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Cisco UCS – a Disruptive Platform


The media responded to Cisco’s UCS announcement last month by rushing to categorize it as essentially a new type of blade server, albeit one with an advantage in performance capabilities. While UCS incorporates server blades, it goes well beyond the traditional idea of a server. UCS is an optimized hosting platform for virtual machines that unifies network, compute and storage access. UCS works hand in hand with VMware’s vSphere 4 to facilitate disruption of the traditional data center by accelerating widespread adoption of a completely virtualized architecture.

Let’s Get Virtual

A Goldman Sachs survey from late 2008 showed that 15% of servers now run as virtual machines, and the number will more than double by 2010. Servers, as we know them, are already dying – it’s just taking a bit of time for the carcasses to be hauled away. Gartner says that worldwide x86 server shipments dropped 11 per cent for the fourth quarter of 2008. 

Declining server purchases are a very recent phenomenon. The first 32-bit server, the Compaq System Pro, shipped in 1989. Twenty years later, we have 50 million servers worldwide that are remarkably inefficient at delivering compute resources to applications. Servers are primarily expensive silos of CPU, RAM and sometimes storage resources that, on average, sit idle over 90% of the time. They not only consume huge amounts of rack space, but also expensive power to keep them running and an equivalent amount of electricity to cool them back down.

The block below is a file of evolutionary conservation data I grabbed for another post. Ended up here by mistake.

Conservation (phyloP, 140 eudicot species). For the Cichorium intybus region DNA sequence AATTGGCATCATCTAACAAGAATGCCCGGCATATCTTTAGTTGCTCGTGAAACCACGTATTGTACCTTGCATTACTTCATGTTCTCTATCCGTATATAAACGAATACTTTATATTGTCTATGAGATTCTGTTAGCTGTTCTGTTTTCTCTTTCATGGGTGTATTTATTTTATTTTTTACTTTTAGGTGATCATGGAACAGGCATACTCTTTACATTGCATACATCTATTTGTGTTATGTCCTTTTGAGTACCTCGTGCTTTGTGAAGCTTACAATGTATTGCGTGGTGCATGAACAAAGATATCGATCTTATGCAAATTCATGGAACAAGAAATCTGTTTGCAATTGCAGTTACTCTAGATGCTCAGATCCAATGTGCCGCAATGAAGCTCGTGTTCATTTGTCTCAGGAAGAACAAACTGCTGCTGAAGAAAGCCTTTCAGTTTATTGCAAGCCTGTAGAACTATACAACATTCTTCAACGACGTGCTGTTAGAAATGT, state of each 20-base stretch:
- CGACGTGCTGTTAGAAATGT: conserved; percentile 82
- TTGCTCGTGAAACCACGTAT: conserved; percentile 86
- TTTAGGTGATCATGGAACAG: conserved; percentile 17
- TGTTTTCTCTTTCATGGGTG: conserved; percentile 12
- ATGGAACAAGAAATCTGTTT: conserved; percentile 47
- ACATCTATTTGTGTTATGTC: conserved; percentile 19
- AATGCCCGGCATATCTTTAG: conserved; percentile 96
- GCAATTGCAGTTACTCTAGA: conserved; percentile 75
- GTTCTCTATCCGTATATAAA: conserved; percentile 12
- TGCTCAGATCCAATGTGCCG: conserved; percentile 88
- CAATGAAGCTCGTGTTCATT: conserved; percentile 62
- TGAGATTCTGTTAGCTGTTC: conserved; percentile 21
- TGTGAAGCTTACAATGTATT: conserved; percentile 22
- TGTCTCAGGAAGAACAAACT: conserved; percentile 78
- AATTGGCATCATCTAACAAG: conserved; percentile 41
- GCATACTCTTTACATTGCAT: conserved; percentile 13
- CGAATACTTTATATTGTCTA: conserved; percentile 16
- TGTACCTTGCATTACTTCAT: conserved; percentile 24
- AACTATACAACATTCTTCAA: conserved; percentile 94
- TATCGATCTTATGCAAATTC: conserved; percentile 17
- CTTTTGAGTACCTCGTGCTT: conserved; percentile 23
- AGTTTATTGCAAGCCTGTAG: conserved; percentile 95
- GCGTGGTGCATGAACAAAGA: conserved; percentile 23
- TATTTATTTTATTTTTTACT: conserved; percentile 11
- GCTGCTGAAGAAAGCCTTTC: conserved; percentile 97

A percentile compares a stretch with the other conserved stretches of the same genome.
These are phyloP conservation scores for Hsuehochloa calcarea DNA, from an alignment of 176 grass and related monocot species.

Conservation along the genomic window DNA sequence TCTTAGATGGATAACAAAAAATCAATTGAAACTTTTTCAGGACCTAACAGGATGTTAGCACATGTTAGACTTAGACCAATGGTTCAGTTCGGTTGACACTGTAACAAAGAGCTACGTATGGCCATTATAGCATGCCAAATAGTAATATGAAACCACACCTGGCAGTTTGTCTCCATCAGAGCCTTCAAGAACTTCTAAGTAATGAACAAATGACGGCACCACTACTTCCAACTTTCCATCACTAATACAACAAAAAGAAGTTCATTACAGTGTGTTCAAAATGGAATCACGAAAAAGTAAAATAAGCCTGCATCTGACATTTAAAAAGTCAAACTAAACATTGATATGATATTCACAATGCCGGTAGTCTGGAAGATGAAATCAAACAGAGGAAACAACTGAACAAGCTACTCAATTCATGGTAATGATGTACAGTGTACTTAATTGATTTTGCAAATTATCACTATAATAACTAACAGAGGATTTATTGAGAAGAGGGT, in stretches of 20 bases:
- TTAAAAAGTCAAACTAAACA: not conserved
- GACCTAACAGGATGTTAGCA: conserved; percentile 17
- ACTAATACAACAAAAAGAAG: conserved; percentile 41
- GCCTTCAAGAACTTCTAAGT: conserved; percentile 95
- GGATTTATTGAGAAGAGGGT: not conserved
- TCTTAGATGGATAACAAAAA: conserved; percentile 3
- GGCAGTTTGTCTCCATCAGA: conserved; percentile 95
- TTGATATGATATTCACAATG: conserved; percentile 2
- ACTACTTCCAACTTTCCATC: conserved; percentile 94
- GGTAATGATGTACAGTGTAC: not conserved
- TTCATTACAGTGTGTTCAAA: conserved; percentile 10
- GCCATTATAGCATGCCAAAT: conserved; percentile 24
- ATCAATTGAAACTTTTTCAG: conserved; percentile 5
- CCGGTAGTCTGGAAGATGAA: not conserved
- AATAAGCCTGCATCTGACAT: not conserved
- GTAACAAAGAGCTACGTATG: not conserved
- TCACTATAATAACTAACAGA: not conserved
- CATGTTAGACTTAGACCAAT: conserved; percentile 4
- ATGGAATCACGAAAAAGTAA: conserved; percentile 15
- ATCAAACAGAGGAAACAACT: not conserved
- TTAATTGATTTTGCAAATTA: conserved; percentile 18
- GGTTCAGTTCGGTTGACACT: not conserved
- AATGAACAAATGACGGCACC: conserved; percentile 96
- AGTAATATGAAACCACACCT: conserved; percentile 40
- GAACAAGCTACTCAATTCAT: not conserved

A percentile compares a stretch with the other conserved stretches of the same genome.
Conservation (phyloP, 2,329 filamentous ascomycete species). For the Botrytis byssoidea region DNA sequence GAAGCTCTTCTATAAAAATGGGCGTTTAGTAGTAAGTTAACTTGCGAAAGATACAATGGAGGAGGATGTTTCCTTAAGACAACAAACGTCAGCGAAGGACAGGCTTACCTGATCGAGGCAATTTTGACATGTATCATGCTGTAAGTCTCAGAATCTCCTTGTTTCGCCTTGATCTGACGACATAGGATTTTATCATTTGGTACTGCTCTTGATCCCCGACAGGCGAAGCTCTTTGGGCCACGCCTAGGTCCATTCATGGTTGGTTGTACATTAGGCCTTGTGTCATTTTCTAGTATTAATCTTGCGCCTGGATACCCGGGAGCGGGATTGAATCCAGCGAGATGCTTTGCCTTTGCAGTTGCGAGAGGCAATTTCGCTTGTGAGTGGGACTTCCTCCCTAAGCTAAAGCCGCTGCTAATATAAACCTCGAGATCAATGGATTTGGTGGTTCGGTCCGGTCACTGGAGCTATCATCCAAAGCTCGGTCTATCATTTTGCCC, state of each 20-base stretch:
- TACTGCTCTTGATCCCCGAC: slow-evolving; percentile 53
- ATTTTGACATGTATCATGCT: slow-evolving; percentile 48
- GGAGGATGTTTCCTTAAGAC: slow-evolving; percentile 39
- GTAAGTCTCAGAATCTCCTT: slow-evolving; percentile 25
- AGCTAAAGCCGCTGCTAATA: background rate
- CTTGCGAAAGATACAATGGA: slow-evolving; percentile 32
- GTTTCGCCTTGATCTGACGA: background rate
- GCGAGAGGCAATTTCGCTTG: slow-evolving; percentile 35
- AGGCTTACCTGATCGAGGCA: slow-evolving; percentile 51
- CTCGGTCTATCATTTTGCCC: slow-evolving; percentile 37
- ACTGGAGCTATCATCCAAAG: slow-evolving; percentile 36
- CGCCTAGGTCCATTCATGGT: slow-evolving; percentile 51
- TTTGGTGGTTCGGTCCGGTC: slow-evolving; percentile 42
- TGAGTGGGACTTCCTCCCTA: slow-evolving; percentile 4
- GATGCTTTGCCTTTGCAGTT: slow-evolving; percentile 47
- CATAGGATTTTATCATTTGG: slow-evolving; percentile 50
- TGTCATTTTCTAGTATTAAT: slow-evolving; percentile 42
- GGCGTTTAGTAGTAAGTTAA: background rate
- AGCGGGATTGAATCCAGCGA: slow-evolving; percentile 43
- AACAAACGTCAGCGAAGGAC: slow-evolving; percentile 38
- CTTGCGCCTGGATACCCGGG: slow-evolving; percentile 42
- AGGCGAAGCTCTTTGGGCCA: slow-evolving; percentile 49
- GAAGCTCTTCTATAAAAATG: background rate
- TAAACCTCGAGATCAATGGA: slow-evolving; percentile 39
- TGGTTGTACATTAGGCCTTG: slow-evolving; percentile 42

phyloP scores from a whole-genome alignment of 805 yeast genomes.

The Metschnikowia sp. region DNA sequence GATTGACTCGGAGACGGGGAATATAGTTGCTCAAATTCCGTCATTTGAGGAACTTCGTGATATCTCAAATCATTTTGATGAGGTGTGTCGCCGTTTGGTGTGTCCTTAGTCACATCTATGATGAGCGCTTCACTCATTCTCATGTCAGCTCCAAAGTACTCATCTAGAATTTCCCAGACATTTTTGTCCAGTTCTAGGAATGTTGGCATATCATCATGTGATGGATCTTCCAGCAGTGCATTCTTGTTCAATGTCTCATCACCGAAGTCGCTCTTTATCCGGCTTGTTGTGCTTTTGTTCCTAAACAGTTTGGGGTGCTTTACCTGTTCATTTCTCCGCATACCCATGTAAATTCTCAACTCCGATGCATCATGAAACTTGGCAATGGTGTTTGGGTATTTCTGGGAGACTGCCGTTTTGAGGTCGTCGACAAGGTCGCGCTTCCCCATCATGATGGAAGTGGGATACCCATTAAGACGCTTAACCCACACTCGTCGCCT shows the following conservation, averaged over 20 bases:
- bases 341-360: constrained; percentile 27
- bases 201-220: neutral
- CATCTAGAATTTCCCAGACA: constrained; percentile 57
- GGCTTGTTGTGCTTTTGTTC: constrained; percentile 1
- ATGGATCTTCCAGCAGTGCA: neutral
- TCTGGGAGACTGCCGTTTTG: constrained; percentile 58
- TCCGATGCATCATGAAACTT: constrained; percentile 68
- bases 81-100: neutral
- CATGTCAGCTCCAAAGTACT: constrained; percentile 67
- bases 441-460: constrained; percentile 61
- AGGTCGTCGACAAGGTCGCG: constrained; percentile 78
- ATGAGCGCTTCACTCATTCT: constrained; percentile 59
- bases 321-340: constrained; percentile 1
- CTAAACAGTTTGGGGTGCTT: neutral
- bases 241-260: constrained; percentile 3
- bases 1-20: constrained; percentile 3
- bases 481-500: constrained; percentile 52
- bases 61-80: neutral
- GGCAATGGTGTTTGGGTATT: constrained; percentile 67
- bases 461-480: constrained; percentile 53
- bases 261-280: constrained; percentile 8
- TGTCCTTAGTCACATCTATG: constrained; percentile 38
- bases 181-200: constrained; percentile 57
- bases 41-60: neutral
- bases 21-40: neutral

Server sprawl results from the software manufacturers’ traditional insistence that their programs operate in isolation from other applications. The underutilized servers must be purchased, configured, racked, stacked, cabled, connected, powered, cooled, protected, backed-up and maintained. Mission critical servers require redundant machines and expensive clustering software to help ensure against downtime from hardware failure. Tight coupling of servers with underlying operating systems makes fast recovery in the event of a data center disaster unlikely, if not impossible. As technology advances, the servers require costly, time-consuming and risky periodic upgrades.

Server administrators who have worked with virtual infrastructure are quick to sing the praises of the technology. The virtual machine is a software server replica that is freed from the liabilities, rigidity and high cost that plague its physical counterpart. Server downtime becomes things of the past. IT tasks such as server provisioning, troubleshooting, testing, patching and performance monitoring are all simplified and enhanced. Racks of physical servers are consolidated onto a much smaller number of host servers also enabling a reduction in switches, UPS devices, generators, PDUs, air conditioners, and other data center components. Disaster recovery and even desktops become components of an agile virtualized data center.

Over 130,000 organizations utilize VMware technology, but most midsized and larger companies have only converted a portion of their servers into virtual machines – often the low hanging fruit of test/development and other less mission critical servers. This partial approach to virtualization certainly beats the physical alternative, but fails to realize the huge economic savings and other benefits for the non-virtualized servers. VMware vSphere 4 changes the landscape by delivering the performance, reliability, security and management to enable 100% data center virtualization. Even the largest database servers can run faster as VMs on vSphere.